NASHVILLE, Tenn. (WTVF) — If you were handicapping the College World Series Finals before it began Monday, there seemed to be a likely course this series would take. Vanderbilt needed to win game one with Jack Leiter pitching. Mississippi State would be well positioned to win game two. And that would set up a winner-take-all game three on Wednesday.
That’s exactly what we have after the Bulldogs bounced back in game two with a 13-2 romp to move within one victory of its first ever national championship in a team sport.
A night after the Vandy Boys took advantage of the erratic pitching of Christian MacLeod to plate seven runs in the first inning and then rode the dominant pitching of Jack Leiter and Nick Maldonado to an 8-2 win, Hail State turned the tables completely. The Bulldogs took advantage of a Vandy meltdown in the third inning to score four runs, and kept pouring it on against an unproven bullpen while the combination of Houston Harding and Preston Johnson limited the ‘Dores bats to just three hits.
With Kumar Rocker unavailable until game three after pitching Friday to get Vanderbilt into the finals, the Commodores hoped to take care of business in game two while piecing their pitching together. Freshman Christian Little made his second start at the College World Series, and for the second time in six days his defense let the 17 year old righthander down.
Little looked to have worked a one, two, three first inning, but Jayson Gonzalez’s throw from third pulled Dominic Keegan off the bag at first to allow Kamren James to reach. Luke Hancock then delivered a perfectly executed hit-and-run with a base hit to right that brought James all the way around to score. After C.J. Rodriguez’s homer in the second tied the game, Little found himself frustrated by his defense again in the third.
Normally sure handed shortstop Carter Young had a routine ground ball get caught in the webbing of his glove for an infield single. That unfortunate break seemingly got to Little who then walked the next three batters to put the Diamond Dawgs back in front. Patrick Reilly then came in out of the bullpen, but was greeted by a ball off the bat of Scotty Dubrule caroming off his foot and into right field – perhaps a tailor-made double play turned into a two-run single. In all, Mississippi State score four runs in the third on just that one hit that left the infield to take a 5-1 lead.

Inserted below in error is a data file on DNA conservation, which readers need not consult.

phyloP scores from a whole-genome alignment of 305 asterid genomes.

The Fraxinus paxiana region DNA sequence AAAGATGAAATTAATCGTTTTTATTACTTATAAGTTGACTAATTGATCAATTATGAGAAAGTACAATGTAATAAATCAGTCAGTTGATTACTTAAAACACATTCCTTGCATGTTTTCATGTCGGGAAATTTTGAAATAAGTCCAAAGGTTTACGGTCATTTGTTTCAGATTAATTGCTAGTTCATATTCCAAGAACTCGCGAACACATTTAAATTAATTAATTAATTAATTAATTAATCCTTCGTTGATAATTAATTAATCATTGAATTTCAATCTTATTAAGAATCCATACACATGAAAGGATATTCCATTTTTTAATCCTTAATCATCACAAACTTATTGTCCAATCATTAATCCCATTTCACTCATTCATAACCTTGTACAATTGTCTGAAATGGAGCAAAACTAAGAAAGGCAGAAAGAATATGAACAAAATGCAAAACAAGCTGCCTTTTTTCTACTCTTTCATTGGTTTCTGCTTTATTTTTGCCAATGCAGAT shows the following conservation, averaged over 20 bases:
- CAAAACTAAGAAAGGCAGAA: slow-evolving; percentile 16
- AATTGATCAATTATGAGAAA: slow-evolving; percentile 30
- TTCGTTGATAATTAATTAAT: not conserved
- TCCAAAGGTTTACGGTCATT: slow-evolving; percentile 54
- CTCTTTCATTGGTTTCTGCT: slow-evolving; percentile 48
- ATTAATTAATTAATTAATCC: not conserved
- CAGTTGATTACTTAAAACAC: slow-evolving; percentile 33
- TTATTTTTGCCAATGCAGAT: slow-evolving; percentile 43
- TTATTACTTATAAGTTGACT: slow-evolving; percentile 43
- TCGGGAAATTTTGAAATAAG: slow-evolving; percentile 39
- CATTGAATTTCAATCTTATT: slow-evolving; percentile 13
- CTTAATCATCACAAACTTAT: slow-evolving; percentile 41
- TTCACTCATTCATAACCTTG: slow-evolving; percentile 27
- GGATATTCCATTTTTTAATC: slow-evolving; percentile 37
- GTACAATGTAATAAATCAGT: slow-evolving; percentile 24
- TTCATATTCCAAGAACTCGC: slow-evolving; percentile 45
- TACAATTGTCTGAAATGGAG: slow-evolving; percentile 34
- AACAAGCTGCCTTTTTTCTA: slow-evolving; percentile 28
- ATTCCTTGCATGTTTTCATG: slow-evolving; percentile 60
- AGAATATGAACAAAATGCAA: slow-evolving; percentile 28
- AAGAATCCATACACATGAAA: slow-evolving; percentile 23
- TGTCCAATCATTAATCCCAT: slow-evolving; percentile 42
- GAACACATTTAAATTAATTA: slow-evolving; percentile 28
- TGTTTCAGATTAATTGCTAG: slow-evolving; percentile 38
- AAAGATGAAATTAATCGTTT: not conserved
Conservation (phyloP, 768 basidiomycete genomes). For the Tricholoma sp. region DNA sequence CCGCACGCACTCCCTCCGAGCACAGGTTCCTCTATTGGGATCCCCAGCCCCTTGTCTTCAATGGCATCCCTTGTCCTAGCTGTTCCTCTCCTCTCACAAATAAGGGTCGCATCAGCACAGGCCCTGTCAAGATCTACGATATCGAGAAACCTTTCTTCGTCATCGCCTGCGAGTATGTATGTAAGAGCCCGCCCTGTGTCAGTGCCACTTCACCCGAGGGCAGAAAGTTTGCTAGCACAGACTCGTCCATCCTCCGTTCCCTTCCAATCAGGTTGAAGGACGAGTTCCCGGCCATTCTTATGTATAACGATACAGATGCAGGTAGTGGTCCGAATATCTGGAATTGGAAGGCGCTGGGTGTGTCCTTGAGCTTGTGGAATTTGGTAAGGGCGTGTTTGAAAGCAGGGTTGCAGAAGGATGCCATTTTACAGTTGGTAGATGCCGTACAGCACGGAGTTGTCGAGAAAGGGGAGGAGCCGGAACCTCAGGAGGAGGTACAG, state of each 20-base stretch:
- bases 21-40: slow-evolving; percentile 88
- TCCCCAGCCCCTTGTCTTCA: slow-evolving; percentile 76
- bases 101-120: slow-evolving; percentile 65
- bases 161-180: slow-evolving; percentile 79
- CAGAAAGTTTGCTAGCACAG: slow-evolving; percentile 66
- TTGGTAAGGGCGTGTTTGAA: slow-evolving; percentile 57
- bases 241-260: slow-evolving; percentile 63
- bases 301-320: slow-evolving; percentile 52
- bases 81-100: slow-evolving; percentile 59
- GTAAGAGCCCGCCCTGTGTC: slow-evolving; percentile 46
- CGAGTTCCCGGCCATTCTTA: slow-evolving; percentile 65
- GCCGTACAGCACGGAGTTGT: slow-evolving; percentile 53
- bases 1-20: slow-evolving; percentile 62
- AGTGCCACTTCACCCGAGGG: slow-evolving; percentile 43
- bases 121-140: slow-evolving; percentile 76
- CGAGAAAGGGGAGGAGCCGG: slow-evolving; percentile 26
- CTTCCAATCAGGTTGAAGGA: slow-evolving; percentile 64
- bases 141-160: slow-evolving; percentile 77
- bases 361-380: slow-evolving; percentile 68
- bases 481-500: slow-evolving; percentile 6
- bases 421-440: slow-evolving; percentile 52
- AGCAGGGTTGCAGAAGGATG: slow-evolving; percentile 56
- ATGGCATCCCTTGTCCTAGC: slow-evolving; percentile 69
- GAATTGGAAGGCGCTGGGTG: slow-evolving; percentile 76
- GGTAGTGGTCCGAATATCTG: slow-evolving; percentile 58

From there, Mississippi State turned it over to Harding and Johnson, while continuing to pound out their game one frustrations at the plate. Every Bulldogs starter had a hit, making Vandy pay for issuing a season-high 10 walks in the 11 run victory. Only Georgia, a 14-2 winner on April 8th at Hawkins Field, beat the Commodores worse this season.
The good news there is that the Vandy Boys shook that loss off and came back to beat the other Bulldogs the next day. The even better news is that the best big game pitcher in college baseball will get the ball in game three. Rocker is 7-0 in his career in the NCAA Tournament, and there’s no one Tim Corbin would rather give the ball to on the final night of the season.
Mississippi State also figures to have its ace Will Bednar, coming back on three days rest, as well as a fully rested Landon Sims coming out of the bullpen in what shapes up to be a gem of a matchup, unlike the first two games of this series.
One thing’s for sure, though. If Vanderbilt is to win its second straight national championship, and third in the last eight seasons, it will have to play better defense. The Dores have been uncharacteristically sloppy with the ball in Omaha and they simply can’t afford to give a great hitting Bulldogs team any extra chances. They also need to get the bats back going after scoring just three runs in 16 at-bats since the seven-run first inning in game one.
These two nights have been very different, giving both teams reason to have confidence and concern. And now it all comes down to the final night of the college baseball season. Will Mississippi State breakthrough for its first national title? Or will Vanderbilt cement its place as the best program in college baseball?
It sets up to be a special night in Omaha. What more can you ask for?